The familiar back-slanted script, with its uniquely recurved majuscule "H", has graced America's highways since the 1950's. It became the standard for the clean, respectable roadside family motel. The days of what they called "The Great Sign" are long past, but the traditional look of the identity has been important enough to the company that it retained every possible reference–the charming backslanted designed script, and the old star at the top of the Great Sign survived to the present day in highly stylized form, most notably in the Holiday Inn Express brand.
Just like other notable redesigns of recent memory we can only spectulate why Holiday Inn decided it was time to ashbin the kit and kaboodle. We don't think it too far out of school, however, to guess that it was felt the old look was a little too dated. The script look of the typography, it must be remembered, has come through history seemingly unchanged since the company's founding (as far as we can determine)–that's nearly sixty years now. In some eyes it has undoubtedly gone from retro Americana to simply quaint and a bit out of place.
As Jeff seems to point out in linking to this article at UnderConsideration's Brand New, there is significant regret at the company's redesign, at least amongst people who care about such things (designers, naturlich). As people who actively think about such things they reflect on a surface level what a lot of people think subliminally, so those observations are important. The nub of the gist is that in disposing of a traditional look you also risk breaking the essential link to certain points in the company's reputation–clean, dependable service, good repute, high standards, and reasonable rates–that have been a company's hallmark and are tied inextricably to it. Many people who are designers today vacationed with thier families in Holiday Inns as children. You can't beat mindshare like that.
Personally speaking, I'm attracted to the redesign, but then, was born an Oregon country boy–it was the 1980s before Silverton had her first Circle K Store (I swear to God). To us, a vacation was to the Oregon Coast to a rented cabin that a friend of a friend of the family was able to let us in on. The design I feel has much to speak for it–the new type is also designed, but with a much more subtle flourish (by this I mean the rounded corner on the lower left hand sides of the glyphs). The green color is appealing and desipite Holiday Inn's image as the motel for the masses, the green gradient in the logo itself speaks to a sort of sophistication. The way the "H" breaks out of the square on the right serves to add a bit of interest to it without going to extremes of excitment–which we think of as apprpriate given what we percieve the target audience to be, a group that wants to be welcomed in with a smile, not fireworks.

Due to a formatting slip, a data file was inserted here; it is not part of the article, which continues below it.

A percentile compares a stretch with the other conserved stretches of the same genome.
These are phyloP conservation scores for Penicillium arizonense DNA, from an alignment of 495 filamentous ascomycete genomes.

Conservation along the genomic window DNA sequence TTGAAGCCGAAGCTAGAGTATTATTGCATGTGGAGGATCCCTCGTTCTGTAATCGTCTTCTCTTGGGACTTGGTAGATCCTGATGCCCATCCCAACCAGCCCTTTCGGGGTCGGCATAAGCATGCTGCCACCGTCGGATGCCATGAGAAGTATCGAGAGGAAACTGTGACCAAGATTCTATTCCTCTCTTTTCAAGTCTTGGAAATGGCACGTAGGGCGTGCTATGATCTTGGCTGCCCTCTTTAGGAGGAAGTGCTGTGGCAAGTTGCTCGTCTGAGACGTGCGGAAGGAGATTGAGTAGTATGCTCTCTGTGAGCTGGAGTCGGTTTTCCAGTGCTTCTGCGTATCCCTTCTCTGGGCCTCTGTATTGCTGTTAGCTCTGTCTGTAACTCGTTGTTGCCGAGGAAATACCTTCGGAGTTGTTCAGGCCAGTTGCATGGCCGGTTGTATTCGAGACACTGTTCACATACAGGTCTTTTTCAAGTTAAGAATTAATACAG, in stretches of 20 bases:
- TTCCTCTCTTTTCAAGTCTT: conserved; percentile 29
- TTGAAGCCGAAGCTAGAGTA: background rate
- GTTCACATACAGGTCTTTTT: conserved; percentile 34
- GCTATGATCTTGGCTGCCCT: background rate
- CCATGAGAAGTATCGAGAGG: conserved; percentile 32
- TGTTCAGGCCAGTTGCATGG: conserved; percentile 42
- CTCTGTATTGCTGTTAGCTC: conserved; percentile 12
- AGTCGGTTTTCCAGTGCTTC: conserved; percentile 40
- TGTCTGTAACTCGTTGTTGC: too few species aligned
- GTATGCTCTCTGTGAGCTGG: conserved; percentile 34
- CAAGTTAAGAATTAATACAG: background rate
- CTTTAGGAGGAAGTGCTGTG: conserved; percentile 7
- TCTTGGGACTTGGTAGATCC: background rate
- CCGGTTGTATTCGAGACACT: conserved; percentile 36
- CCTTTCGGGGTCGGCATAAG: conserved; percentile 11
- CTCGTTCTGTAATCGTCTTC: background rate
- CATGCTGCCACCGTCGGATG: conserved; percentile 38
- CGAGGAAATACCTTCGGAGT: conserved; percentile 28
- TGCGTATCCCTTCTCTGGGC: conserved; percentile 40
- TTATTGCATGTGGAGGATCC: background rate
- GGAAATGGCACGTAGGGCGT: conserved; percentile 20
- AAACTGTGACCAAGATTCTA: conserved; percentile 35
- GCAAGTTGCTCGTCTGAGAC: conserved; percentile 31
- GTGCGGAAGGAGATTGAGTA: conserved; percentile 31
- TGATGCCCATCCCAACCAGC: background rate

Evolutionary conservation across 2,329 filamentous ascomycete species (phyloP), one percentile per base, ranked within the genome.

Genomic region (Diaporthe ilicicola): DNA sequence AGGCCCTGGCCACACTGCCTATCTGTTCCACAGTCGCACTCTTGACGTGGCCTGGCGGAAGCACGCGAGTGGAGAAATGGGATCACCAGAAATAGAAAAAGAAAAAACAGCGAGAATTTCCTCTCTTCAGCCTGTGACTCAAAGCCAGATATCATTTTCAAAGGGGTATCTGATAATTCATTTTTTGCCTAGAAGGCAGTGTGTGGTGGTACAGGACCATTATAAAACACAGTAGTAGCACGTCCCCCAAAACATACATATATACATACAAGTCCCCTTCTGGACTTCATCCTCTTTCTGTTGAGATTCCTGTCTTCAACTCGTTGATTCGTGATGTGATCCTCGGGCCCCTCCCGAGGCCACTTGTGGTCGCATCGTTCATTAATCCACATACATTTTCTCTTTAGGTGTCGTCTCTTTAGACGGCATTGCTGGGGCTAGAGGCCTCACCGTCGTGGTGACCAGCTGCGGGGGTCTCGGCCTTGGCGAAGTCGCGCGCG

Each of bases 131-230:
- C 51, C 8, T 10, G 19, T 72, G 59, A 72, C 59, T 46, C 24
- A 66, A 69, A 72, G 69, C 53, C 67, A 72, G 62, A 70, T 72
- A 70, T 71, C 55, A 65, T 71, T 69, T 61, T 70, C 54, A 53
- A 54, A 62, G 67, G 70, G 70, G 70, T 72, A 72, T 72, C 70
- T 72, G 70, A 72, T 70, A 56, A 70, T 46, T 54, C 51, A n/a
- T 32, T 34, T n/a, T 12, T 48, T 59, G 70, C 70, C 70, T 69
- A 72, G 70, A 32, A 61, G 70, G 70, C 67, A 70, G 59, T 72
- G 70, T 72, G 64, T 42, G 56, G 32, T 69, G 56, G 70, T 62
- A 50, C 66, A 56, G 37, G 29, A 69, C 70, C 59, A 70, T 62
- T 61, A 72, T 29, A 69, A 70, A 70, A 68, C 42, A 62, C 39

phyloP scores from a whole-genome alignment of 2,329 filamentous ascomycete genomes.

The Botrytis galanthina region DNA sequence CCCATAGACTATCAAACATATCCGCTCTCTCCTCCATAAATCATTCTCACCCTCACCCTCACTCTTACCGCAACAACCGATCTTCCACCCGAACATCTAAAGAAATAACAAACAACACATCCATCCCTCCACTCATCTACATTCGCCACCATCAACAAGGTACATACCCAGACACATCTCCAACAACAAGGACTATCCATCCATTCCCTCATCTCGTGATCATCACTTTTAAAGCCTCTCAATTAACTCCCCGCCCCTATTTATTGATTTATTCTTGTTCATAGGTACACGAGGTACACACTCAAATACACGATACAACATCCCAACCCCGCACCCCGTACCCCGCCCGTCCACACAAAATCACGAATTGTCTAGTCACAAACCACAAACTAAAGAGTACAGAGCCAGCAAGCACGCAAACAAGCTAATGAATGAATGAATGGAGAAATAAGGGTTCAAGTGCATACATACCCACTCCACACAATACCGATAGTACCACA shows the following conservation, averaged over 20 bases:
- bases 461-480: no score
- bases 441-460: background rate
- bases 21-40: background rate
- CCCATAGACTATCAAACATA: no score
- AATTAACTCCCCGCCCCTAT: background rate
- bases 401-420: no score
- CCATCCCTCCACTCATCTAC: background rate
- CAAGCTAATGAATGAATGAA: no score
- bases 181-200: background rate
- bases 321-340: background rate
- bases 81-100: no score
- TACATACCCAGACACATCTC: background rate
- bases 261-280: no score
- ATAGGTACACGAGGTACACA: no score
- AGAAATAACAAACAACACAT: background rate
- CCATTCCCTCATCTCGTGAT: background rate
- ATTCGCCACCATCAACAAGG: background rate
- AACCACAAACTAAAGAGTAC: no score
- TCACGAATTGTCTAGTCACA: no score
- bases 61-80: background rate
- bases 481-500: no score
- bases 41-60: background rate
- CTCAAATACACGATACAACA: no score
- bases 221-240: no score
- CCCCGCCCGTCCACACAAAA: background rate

Just like recent redesigns, notably the Flag's stations that I've found to be a bit of an obsession, they're rolling it out to a public that must accept it, like it or not. Time will tell whether or not this will be a success but my personal idea is that it has what it takes, despite the fading into history of a beloved American culural detail.
The Great Sign
Earlier in this discourse I touched upon The Great Sign. This is an important part of Holiday Inn corporate culture, or at least was.
I've nicked the photo from Wikipedia's Holiday Inn entry to illustrate ('tis public domain, which be doublegood, yarr). Corporate attitude about identity can run the gamut from indifference to near idolatry, and Holiday Inn's Great Sign seems to have occupied iconic status within the company itself. Salon has a great article on it here, which may be read. So devoted to the look was the company that it's said that Holiday Inn's founder, Kemmons Wilson, experessed verbal displeasure with the ashbinning of the sign after he left the company he founded.
We've also just stumbled on a page on this site called "Birmingham Rewound" which shows an even more elemental version of the Great Sign–with the word "HOTEL" on it. Going for Luxury You Can Afford™, even then.
There was even one in Salem, which was the first time I'd ever been within 500 feet of a HI. Salem refugess (hey, Jeff!) may remember how it sat, the dogleg of Commercial Street SE, just south of the Public Library and just north of the Mission Street light, at the point where the street grid straightens out–Salem's Holiday Inn with its own Great Sign, even scaled down to fit into that little close-packed nabe on Fry's Hill, it still dominated the street.
But I moved into Salem in about 1976–and the Inn upgraded its look in the early '80s. Soon after, the motel quit being a Holiday Inn.
Ah, Great Sign, I scarcely knew ya.